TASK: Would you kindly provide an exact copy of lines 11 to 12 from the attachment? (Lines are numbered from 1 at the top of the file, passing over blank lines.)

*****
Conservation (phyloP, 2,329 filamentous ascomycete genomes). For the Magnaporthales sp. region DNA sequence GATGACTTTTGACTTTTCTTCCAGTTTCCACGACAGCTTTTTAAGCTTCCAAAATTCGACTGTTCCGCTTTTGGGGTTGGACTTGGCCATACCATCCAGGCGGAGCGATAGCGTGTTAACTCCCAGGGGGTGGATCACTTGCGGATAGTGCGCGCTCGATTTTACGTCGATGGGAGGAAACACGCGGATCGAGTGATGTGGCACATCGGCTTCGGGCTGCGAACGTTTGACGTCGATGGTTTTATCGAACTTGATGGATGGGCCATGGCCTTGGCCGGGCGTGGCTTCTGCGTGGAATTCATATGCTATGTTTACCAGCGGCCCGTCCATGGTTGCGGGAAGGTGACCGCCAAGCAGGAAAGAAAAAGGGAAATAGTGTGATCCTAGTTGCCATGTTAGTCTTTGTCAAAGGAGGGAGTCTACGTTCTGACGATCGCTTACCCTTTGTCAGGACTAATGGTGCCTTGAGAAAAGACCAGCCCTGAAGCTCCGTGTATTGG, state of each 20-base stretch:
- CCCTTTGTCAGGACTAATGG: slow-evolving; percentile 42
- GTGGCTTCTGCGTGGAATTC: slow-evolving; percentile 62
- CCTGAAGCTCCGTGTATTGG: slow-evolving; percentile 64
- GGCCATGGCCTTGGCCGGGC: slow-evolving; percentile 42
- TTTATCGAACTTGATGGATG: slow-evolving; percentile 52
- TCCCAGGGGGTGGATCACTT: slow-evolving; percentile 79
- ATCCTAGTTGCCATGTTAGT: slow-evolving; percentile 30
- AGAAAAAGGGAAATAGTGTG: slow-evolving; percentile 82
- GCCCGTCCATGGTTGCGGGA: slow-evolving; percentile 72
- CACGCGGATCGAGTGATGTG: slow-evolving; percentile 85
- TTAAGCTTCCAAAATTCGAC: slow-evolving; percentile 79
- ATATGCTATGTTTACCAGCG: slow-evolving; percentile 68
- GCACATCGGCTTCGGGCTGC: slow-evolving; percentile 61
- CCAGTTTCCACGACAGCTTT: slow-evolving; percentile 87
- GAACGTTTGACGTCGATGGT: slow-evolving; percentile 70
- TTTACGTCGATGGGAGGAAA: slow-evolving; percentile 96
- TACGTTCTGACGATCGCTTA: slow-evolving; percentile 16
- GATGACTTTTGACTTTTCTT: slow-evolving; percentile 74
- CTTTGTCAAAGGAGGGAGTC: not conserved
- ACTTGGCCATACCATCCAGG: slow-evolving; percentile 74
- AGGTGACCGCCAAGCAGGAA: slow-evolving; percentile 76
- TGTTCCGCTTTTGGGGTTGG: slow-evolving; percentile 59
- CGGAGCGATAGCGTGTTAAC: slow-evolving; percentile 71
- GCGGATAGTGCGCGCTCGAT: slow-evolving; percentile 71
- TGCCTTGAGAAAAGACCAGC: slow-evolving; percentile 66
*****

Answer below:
- CACGCGGATCGAGTGATGTG: slow-evolving; percentile 85
- TTAAGCTTCCAAAATTCGAC: slow-evolving; percentile 79